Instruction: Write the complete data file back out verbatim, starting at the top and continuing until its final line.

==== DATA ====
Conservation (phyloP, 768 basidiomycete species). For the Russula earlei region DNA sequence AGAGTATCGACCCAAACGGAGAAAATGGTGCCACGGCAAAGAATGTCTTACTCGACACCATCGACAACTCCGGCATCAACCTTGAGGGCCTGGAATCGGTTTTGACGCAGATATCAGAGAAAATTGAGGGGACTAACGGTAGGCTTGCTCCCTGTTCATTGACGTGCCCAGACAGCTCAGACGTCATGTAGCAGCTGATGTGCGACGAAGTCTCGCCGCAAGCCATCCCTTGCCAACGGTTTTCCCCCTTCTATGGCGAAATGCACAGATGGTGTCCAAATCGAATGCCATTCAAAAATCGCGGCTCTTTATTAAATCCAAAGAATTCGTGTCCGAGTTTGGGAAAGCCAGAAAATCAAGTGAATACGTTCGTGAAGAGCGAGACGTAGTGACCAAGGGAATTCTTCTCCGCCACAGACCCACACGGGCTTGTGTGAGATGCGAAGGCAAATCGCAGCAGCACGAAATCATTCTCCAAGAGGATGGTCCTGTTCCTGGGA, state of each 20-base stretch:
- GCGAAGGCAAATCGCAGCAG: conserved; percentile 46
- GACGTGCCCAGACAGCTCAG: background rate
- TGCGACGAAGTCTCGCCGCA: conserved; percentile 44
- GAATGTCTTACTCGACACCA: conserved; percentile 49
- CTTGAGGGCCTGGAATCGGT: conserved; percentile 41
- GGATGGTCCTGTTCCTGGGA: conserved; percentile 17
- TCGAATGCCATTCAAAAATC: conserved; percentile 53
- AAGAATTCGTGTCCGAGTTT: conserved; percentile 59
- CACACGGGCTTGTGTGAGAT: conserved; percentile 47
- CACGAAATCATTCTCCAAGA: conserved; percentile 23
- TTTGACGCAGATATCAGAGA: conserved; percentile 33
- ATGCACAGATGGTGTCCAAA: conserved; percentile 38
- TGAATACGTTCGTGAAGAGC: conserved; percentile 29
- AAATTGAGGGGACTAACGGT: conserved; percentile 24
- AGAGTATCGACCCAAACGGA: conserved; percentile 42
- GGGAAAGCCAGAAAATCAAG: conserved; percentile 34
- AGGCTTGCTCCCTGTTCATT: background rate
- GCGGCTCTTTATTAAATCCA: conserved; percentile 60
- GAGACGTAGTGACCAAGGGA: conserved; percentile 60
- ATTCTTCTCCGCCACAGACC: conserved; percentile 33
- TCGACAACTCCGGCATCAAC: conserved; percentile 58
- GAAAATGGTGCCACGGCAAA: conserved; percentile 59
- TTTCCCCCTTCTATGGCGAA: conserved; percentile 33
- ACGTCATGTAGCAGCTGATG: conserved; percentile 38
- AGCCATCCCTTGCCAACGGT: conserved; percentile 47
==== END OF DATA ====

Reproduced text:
Conservation (phyloP, 768 basidiomycete species). For the Russula earlei region DNA sequence AGAGTATCGACCCAAACGGAGAAAATGGTGCCACGGCAAAGAATGTCTTACTCGACACCATCGACAACTCCGGCATCAACCTTGAGGGCCTGGAATCGGTTTTGACGCAGATATCAGAGAAAATTGAGGGGACTAACGGTAGGCTTGCTCCCTGTTCATTGACGTGCCCAGACAGCTCAGACGTCATGTAGCAGCTGATGTGCGACGAAGTCTCGCCGCAAGCCATCCCTTGCCAACGGTTTTCCCCCTTCTATGGCGAAATGCACAGATGGTGTCCAAATCGAATGCCATTCAAAAATCGCGGCTCTTTATTAAATCCAAAGAATTCGTGTCCGAGTTTGGGAAAGCCAGAAAATCAAGTGAATACGTTCGTGAAGAGCGAGACGTAGTGACCAAGGGAATTCTTCTCCGCCACAGACCCACACGGGCTTGTGTGAGATGCGAAGGCAAATCGCAGCAGCACGAAATCATTCTCCAAGAGGATGGTCCTGTTCCTGGGA, state of each 20-base stretch:
- GCGAAGGCAAATCGCAGCAG: conserved; percentile 46
- GACGTGCCCAGACAGCTCAG: background rate
- TGCGACGAAGTCTCGCCGCA: conserved; percentile 44
- GAATGTCTTACTCGACACCA: conserved; percentile 49
- CTTGAGGGCCTGGAATCGGT: conserved; percentile 41
- GGATGGTCCTGTTCCTGGGA: conserved; percentile 17
- TCGAATGCCATTCAAAAATC: conserved; percentile 53
- AAGAATTCGTGTCCGAGTTT: conserved; percentile 59
- CACACGGGCTTGTGTGAGAT: conserved; percentile 47
- CACGAAATCATTCTCCAAGA: conserved; percentile 23
- TTTGACGCAGATATCAGAGA: conserved; percentile 33
- ATGCACAGATGGTGTCCAAA: conserved; percentile 38
- TGAATACGTTCGTGAAGAGC: conserved; percentile 29
- AAATTGAGGGGACTAACGGT: conserved; percentile 24
- AGAGTATCGACCCAAACGGA: conserved; percentile 42
- GGGAAAGCCAGAAAATCAAG: conserved; percentile 34
- AGGCTTGCTCCCTGTTCATT: background rate
- GCGGCTCTTTATTAAATCCA: conserved; percentile 60
- GAGACGTAGTGACCAAGGGA: conserved; percentile 60
- ATTCTTCTCCGCCACAGACC: conserved; percentile 33
- TCGACAACTCCGGCATCAAC: conserved; percentile 58
- GAAAATGGTGCCACGGCAAA: conserved; percentile 59
- TTTCCCCCTTCTATGGCGAA: conserved; percentile 33
- ACGTCATGTAGCAGCTGATG: conserved; percentile 38
- AGCCATCCCTTGCCAACGGT: conserved; percentile 47